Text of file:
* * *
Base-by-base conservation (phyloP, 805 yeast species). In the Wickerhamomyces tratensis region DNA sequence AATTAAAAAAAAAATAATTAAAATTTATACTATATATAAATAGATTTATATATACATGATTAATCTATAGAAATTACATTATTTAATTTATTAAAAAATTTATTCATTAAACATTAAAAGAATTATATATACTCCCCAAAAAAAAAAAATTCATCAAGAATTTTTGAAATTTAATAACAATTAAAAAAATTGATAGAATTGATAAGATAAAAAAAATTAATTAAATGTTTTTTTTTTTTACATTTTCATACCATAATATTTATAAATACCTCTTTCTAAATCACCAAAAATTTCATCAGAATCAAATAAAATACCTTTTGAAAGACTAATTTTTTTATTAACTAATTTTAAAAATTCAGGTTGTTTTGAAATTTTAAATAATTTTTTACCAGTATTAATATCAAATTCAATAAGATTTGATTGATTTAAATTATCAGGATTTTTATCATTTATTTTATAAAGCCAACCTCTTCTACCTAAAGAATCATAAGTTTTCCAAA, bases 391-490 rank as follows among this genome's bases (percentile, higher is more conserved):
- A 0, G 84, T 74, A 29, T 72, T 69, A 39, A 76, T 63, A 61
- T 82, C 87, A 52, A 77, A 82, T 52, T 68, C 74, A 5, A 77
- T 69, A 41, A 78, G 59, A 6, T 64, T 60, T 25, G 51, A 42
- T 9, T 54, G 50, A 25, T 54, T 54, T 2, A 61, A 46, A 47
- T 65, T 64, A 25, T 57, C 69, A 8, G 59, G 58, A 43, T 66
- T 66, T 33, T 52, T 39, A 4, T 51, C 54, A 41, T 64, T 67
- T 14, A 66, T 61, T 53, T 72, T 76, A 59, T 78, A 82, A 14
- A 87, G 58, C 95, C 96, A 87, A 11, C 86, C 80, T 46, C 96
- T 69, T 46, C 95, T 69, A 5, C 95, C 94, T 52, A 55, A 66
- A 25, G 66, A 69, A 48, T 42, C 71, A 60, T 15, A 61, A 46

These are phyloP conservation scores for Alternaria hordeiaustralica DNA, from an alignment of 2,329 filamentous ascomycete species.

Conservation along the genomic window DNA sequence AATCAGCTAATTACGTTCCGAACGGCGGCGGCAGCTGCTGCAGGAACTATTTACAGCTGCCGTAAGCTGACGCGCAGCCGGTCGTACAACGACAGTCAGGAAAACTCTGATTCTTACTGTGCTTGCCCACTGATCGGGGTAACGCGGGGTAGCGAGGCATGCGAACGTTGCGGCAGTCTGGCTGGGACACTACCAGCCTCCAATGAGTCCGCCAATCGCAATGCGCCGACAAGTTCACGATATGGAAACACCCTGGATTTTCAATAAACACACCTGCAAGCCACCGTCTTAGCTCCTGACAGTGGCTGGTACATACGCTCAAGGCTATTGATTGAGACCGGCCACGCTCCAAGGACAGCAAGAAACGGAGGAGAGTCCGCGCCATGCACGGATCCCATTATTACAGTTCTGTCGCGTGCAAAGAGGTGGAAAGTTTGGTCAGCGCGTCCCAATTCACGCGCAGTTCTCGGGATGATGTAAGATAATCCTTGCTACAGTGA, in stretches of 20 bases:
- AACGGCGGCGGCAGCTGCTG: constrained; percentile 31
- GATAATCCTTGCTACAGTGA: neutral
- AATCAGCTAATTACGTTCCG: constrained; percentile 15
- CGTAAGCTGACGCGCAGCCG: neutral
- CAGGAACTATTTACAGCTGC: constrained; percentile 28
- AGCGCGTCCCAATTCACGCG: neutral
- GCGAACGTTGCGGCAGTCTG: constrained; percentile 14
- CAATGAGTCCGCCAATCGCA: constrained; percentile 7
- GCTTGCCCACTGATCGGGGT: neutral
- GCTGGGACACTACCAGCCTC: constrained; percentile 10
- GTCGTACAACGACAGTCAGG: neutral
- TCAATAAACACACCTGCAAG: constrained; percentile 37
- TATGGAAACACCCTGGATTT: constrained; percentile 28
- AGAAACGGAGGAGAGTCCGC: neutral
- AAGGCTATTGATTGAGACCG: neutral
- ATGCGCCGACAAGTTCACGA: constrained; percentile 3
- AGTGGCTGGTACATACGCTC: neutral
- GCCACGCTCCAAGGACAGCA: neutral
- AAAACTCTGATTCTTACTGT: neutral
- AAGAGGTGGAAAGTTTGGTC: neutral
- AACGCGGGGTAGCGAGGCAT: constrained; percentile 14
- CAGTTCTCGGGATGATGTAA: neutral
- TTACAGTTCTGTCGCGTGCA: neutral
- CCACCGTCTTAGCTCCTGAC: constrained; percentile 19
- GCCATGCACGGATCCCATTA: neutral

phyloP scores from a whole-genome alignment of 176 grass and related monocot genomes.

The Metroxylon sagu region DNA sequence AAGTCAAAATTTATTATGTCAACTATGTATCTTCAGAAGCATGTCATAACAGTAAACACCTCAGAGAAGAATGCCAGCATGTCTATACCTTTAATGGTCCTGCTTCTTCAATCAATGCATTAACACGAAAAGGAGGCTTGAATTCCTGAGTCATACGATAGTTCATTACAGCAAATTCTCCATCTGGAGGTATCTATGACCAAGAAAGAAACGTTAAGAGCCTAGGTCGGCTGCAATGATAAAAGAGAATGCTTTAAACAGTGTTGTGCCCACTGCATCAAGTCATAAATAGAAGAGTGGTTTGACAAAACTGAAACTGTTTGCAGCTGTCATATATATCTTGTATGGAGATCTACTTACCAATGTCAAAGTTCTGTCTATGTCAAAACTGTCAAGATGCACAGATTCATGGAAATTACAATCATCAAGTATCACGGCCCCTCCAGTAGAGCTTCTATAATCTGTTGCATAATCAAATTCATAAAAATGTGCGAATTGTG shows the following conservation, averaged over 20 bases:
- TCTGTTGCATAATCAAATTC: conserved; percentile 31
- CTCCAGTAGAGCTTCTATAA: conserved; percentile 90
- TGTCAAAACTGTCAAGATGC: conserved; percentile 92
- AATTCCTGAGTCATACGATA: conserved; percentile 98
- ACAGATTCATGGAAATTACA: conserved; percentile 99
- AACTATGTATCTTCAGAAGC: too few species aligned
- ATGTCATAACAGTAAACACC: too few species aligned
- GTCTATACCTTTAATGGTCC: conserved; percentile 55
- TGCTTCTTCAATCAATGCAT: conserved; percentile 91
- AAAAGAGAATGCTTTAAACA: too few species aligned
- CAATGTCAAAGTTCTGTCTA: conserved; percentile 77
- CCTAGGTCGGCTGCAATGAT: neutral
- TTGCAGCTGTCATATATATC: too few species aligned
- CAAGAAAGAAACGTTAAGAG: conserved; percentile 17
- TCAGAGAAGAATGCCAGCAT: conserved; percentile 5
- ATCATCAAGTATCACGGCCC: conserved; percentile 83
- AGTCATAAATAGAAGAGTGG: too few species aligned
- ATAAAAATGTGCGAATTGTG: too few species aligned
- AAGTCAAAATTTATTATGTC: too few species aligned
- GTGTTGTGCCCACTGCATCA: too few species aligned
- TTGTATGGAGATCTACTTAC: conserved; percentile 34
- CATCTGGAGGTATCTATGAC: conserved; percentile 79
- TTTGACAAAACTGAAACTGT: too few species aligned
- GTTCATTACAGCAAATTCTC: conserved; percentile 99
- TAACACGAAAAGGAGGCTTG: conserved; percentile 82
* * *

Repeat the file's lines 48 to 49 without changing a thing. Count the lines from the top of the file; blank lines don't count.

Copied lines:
- GTCTATACCTTTAATGGTCC: conserved; percentile 55
- TGCTTCTTCAATCAATGCAT: conserved; percentile 91